US 4897748 A
A magnetic head for the video tape recorder of azimuth recording type, which features an improved S/N ratio in the overwrite region and assures a high picture quality has a magnetic core for defining a magnetic gap in this head which is made of a plurality of magnetic materials differing in saturation flux density in the direction of track width, with the material having a higher saturation flux density being disposed on the overwriting side of the head. This arrangement permits recording to a greater depth than the depth of magnetization by previous recording to assure an improved picture quality with a higher S/N ratio.
1. A magnetic head for azimuth recording comprising an entire magnetic core which is made of a plurality of layers of magnetic materials differing in saturation flux density in a direction of track width; wherein a layer of a material of said plurality of layers having a higher saturation flux density than that of the other layers of said plurality of layers is disposed at an overwriting side of the magnetic head.
2. A magnetic head as recited in claim 1, wherein each of said plurality of layers of magnetic materials has a laminated structure consisting of a plurality of metallic magnetic sublayers and associated insulating layers.
1. Field of the Invention
The present invention relates to a magnetic head suitable for high density magnetic recording systems such as video tape recorders.
2. Brief Description of the Prior Art
The video tape recorder as a typical high density magnetic recording system has been remarkably improved in recording density to meet size reduction and longer playing needs. Particularly in regard to the head-tape system, efforts for technological innovation have been largely focused on the implementation of shorter wavelengths of recording signals and narrower recording track widths. Particularly, the development of azimuth recording for increasing the track density has contributed considerably to increased recording density, and this technique has been utilized in the great majority of video tape recorder models available today. FIG. 5 is a perspective view showing a typical video head used in azimuth recording and FIG. 6 is a plan view of the head as viewed from the tape sliding surface. For example, a magnetic gap 12 is defined by magnetic cores 11, 11', which may be made of ferrite, for instance, and the plane of the gap is inclined at an angle of θ with respect to the plane perpendicular to the direction of head travel (which is parallel to the lateral sides of the head). In the video tape recorder, the recording and reproduction of video signals are performed by a pair of video heads mounted at an interval of 180 degrees on a revolving cylinder. For azimuth recording, the azimuth angles of these two heads are disposed symmetrically with respect to the plane perpendicular to the direction of head travel. Therefore, even when the head scans the adjacent track, the signal in the adjacent track is attenuated by azimuth loss so that substantially no cross-talk is generated. In addition, the width of the guard band between two adjacent tracks can be decreased and in certain cases a high area density can be implemented even without a guard band.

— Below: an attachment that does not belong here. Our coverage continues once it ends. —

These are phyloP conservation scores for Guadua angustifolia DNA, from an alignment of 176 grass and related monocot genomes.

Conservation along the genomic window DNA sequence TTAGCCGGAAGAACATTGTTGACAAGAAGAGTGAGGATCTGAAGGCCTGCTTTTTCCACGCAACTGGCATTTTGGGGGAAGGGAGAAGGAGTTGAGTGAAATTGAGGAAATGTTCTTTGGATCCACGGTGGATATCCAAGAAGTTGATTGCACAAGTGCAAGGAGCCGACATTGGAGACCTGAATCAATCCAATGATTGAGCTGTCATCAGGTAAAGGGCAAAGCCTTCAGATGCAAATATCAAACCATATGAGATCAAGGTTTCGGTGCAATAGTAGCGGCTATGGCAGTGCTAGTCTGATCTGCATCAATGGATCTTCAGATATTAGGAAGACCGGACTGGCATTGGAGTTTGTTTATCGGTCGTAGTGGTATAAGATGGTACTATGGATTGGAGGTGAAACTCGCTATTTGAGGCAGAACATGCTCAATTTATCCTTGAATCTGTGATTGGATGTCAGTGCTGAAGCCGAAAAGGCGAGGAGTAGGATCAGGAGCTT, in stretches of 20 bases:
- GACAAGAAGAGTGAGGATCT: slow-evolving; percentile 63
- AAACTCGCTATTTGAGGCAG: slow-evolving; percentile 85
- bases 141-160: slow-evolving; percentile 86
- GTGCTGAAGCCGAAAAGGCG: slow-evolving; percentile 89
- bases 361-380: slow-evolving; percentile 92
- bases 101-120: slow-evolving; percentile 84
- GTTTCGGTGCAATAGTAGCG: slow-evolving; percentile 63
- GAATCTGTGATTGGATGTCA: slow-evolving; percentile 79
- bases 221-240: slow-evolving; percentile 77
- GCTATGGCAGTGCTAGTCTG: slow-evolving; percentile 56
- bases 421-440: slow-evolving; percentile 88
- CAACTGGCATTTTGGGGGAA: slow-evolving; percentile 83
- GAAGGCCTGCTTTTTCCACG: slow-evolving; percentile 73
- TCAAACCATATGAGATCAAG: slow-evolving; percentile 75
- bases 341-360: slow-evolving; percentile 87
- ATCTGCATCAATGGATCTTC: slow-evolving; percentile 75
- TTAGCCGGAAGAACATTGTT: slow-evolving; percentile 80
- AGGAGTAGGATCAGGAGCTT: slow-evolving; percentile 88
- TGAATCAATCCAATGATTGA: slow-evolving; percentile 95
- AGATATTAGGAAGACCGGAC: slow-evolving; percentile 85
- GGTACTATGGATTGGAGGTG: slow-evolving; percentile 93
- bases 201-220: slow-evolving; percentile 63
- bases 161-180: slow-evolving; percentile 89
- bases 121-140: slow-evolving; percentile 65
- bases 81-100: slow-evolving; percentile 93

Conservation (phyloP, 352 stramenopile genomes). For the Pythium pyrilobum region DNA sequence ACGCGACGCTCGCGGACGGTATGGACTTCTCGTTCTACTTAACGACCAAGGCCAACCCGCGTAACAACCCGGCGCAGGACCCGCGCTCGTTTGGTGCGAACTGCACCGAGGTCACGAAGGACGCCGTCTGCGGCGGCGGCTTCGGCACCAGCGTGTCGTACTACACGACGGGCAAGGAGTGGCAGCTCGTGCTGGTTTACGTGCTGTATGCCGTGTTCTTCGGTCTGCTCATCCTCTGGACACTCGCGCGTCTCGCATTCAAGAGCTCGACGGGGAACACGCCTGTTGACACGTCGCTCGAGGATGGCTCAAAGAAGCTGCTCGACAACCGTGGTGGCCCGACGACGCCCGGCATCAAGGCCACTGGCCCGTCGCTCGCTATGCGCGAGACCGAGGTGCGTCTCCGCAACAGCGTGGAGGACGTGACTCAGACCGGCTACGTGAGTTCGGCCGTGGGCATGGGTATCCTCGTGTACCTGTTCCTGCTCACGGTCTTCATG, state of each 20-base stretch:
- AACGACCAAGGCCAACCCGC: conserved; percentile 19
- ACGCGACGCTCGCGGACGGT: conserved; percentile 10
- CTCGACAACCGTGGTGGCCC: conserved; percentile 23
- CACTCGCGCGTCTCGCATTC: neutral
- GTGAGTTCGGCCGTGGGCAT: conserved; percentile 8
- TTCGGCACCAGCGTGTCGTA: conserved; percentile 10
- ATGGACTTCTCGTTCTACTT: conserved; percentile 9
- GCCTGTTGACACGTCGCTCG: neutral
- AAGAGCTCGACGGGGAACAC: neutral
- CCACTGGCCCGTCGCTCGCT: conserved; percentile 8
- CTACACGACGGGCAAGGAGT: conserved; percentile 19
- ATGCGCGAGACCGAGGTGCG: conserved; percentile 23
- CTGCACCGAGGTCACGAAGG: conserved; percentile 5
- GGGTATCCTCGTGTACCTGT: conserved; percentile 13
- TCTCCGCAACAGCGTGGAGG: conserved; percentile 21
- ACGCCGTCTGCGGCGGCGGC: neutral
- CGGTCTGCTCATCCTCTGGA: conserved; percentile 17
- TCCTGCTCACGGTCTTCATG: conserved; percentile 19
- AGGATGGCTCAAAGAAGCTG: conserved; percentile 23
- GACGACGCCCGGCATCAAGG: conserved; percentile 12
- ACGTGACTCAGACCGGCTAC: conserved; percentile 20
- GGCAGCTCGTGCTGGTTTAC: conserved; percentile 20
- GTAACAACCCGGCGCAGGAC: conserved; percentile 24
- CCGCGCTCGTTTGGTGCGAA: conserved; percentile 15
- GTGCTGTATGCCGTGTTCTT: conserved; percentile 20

While video tape recorders having a long-playing mode with a slow tape traveling speed have been introduced in recent years to cope with the increasing number of long programs and for the reduction of tape costs, these recorders are generally so designed that the two modes can be used interchangeably to prevent degradation of picture quality on the long-playing mode and for quick interchangeability with the standard mode. To implement both modes in a single video head, the track width of the video head must be selected in such a manner that the picture quality on the standard mode will be preserved as much as possible and, yet, the influence of the immediately adjoining or next adjoining track signal on the long-playing mode will be minimized. Generally, however, the track width has to be larger than the track pitch of the long-playing mode. For example, whereas the pitch for the standard mode is 58 μm and that for the triple play mode is 19.3 μm in the VHS system, a head track width of 30 μm is employed. In recording on such a long-playing mode, the recording track width is narrowed to a given width by overwriting a part of the previously recorded track but the erasure residue of the long-wavelength signal in this overwrite area becomes noise so as to reduce the S/N ratio, thus contributing to the degradation of picture quality on the long-playing mode.
The present invention has as its object to improve the S/N ratio in the overwrite area on the long-playing mode and to provide a magnetic head which assures an improved picture quality.